Welcome, to the intricate world of arthritis, let us unravel the mysteries behind two distinct members of the arthritis family tree: Osteoarthritis and Rheumatoid Arthritis.
Are all forms of Arthritis the same?
We will explore the two main forms of Arthritis, namely Rheumatoid and Osteoarthritis. The terms are often used interchangeably, but although they may both result in pain and difficulty walking, they are actually quite different conditions.
Osteoarthritis: The Seasoned Traveler
We can think of Osteoarthritis as the seasoned traveler in our arthritis family. It’s a condition that often accompanies the passage of time or arises from the aftermath of joint injuries and overuse. This journey involves the gradual breakdown of cartilage, the main cushioning tissue between bones. The result? A subtle but persistent discomfort and stiffness that can make your joints feel like they are covered in grit, making every step painful and difficult.
Rheumatoid Arthritis: The Rebel with a Cause
Rheumatoid Arthritis is a little different, and could be thought of as the rebel of the arthritis family. This is an autoimmune condition and the problems here arise from the immune system going rogue, mistaking joints as unwelcome intruders. They attack the joints creating inflammation, pain, and, at times, joint deformities.
While these two conditions may have different origins, they share a commonality in disrupting the harmony of our joints. Both conditions create pain and difficulty with mobility; and both conditions can eventually break down the joint to a level that it requires replacing. Managing them requires distinct strategies, ranging from lifestyle adjustments to targeted medications. It’s not a one size fits all situation, but understanding the individualities helps in navigating this complex journey.
So how can we help with these two conditions. Well, both of the conditions damage the joint. So all treatments involve ensuring the joints involved are balanced, strong and well aligned. Targeted strength work is the key to unlocking pain free movement again. However, as both conditions have different origins, the treatment options do vary somewhat.
Osteoarthritis, as mentioned, usually comes from wear and tear, or a previous injury. For this condition is it really important to rebalance the joint, making sure the bones of the joint are aligned properly, both when static and when moving. So targeted strength work, ensuring all structures fire correctly, at the right time and to the right amount is essential. Also ensuring both legs, in the case of the Knee joint, are balanced is really important. You can check this yourself in the gym. Head to the leg extension and leg curl machines. Using one leg only and the lightest weight the machine can offer; slowly extend, or flex your knee. Then do the same with the other leg. Did both legs feel the same, or was one easier than the other? If one was easier, you have an imbalance and should work in the gym to get both legs to the same strength.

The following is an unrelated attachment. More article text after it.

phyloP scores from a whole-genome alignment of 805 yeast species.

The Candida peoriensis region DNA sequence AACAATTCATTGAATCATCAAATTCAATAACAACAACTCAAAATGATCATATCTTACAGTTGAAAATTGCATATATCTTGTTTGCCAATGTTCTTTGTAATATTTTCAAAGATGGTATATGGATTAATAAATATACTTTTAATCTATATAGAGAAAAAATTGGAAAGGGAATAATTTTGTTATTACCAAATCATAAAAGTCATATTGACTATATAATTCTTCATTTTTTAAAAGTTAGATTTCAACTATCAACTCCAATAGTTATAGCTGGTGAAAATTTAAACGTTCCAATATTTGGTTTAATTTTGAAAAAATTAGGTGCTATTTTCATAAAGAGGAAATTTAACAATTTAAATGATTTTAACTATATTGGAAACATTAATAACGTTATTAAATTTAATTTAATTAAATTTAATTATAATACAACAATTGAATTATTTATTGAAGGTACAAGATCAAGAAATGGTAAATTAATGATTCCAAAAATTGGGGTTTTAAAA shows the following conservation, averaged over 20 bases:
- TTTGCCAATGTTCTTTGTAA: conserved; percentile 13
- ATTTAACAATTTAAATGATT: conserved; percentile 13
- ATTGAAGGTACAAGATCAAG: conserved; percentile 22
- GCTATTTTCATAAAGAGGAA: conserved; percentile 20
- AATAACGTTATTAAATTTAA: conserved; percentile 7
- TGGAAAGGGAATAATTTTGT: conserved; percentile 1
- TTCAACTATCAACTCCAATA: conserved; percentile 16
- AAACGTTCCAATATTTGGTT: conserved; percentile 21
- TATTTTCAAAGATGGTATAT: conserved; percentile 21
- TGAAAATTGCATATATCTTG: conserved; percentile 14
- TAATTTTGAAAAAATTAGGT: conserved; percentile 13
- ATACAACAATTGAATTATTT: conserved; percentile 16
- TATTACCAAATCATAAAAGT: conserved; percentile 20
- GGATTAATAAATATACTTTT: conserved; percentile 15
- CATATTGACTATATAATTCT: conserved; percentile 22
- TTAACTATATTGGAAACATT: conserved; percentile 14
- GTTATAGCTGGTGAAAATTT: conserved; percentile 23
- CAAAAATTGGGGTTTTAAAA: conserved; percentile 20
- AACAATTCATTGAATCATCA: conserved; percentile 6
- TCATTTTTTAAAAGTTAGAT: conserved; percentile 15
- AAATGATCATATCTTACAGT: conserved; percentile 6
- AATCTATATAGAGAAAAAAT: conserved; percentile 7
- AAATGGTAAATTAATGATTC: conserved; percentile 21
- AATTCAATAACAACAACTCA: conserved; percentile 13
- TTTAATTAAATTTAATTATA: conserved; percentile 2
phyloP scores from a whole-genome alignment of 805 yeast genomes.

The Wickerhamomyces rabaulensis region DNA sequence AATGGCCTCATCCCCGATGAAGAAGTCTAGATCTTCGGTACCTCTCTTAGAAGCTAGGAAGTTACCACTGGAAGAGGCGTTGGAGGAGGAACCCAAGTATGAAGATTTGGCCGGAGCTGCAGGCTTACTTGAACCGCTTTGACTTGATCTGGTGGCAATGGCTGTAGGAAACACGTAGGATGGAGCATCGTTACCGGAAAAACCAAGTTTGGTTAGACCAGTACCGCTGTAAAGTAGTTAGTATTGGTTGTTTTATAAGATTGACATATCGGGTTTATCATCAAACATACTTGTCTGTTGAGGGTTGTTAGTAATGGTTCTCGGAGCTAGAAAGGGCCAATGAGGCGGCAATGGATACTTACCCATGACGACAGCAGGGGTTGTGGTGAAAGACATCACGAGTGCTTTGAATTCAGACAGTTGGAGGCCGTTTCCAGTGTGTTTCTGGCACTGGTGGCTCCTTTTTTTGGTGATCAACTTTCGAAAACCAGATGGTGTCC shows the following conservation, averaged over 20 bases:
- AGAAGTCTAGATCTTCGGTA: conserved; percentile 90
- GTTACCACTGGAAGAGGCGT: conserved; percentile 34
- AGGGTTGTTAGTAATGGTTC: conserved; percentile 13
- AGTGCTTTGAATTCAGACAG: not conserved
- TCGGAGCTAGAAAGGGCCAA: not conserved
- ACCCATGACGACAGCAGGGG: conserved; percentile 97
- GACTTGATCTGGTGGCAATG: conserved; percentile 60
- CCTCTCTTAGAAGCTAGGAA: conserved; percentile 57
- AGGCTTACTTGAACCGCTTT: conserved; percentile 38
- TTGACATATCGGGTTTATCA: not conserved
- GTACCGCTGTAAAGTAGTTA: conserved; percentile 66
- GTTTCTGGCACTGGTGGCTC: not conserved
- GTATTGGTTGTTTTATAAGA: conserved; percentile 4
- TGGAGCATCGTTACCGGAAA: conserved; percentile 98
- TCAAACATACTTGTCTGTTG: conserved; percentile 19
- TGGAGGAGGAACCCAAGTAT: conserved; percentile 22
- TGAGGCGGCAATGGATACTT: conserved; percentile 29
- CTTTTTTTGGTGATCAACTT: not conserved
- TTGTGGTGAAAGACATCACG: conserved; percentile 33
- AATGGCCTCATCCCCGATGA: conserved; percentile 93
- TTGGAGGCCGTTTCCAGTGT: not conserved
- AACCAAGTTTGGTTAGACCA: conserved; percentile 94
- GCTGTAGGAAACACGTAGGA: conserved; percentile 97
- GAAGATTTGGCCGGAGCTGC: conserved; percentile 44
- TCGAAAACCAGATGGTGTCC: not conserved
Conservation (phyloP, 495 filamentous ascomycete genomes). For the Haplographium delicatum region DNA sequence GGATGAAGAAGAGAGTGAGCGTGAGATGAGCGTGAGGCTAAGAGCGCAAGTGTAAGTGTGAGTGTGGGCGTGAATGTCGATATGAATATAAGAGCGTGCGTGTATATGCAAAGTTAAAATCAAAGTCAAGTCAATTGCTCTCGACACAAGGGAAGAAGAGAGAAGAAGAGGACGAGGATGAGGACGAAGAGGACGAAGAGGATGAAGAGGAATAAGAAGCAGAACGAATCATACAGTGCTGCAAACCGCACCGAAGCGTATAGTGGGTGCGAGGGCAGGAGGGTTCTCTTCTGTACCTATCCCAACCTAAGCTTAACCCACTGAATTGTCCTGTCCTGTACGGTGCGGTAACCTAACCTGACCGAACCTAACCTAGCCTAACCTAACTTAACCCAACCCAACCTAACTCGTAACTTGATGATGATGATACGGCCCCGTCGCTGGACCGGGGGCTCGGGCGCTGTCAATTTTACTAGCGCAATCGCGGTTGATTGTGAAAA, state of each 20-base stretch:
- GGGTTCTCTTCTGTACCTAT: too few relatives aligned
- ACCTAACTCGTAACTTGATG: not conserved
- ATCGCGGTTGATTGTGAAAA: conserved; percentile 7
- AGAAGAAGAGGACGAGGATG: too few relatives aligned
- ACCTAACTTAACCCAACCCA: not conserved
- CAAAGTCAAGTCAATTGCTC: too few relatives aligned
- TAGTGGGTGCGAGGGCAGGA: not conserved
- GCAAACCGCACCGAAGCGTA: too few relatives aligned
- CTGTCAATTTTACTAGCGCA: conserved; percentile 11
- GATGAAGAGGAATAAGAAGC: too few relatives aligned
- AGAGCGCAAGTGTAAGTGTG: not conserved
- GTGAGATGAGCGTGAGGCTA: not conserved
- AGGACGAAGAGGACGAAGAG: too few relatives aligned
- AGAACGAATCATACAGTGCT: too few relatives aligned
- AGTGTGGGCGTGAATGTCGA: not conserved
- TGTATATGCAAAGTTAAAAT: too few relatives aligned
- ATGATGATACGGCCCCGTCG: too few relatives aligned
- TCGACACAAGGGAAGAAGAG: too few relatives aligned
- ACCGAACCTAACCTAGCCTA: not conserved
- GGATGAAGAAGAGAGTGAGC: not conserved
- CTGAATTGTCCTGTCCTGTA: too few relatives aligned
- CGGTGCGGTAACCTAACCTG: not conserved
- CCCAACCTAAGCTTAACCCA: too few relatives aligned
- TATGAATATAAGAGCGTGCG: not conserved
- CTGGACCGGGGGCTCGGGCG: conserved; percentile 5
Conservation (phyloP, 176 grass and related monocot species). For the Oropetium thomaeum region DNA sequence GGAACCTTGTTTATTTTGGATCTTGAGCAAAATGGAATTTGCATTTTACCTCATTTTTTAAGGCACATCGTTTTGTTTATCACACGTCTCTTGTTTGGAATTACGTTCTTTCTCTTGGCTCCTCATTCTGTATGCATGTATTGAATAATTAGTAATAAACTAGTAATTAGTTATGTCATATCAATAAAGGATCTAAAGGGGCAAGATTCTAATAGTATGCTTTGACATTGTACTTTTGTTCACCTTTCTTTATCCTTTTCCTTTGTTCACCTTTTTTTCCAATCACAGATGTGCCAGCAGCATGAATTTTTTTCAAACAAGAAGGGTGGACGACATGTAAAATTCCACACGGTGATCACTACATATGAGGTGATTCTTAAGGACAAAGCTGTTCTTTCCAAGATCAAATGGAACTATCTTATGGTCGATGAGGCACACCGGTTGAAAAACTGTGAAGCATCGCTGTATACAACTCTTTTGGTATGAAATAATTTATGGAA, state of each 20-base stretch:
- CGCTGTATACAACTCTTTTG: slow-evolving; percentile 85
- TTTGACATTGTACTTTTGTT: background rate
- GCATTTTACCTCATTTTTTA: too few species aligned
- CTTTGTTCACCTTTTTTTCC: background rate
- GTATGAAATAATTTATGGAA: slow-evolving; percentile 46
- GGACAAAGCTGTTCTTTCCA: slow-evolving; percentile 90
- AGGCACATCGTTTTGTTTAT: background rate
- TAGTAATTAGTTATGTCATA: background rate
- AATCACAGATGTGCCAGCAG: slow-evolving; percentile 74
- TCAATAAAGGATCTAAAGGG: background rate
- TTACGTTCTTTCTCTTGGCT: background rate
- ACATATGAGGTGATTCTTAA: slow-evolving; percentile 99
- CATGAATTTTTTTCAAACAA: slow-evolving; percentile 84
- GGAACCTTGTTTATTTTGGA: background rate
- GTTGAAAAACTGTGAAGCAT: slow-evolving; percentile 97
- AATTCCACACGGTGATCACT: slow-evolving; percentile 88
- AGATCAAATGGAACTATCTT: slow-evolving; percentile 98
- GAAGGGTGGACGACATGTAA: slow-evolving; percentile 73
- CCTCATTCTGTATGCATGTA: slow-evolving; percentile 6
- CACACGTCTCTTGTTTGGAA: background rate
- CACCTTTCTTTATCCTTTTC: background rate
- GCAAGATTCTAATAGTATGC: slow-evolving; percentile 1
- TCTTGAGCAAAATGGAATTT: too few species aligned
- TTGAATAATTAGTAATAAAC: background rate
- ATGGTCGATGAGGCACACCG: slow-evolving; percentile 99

Once they are the same strength we have to check the are balanced. Do the muscles on the inside fire as much as the ones on the outside? Are the muscles at the back of the leg as strong as the ones on the front? Now muscle firing patterns are quite specialist, so it would be worth booking in to get this checked if you are still in pain once you have done the weight machine option above.
Of course you don’t need to go to the gym. The same thing can be done with exercise bands at home.
Rheumatoid Arthritis Treatment
The same exercise and strength options that work for Osteoarthritis, also work for Rheumatoid Arthritis. However, as this is an autoimmune condition it is slightly more complex. All the rules of balance and strength are just as important, but you need to work with circulating inflammation, which can cause fatigue and pain that limits movement. Hopefully your consultant can give you medication to calm the inflammation, and this is essential, as you can’t strength train an inflamed joint. Once the inflammation is controlled, a specialist strength plan, allowing for your limitations can be created. Personalised strength is the key here, one size does not fit all!
Due to it’s nature Rheumatoid and Inflammatory conditions will ebb and flow with flare ups. While a flare up is occurring, little can be done exercise wise. But once it calms again, we can protect the joint by helping it to get strong again. Pain switches off muscles, so it is important to get them switched back on and working correctly between flare ups, to limit any joint damage that occurs.
Feel free to get in touch and we can both assess you joints and create a bespoke program to help limit the affects both these arthritis’ have on your life.
For more information on these conditions, take a look here.
See how we approach Osteoarthritis here: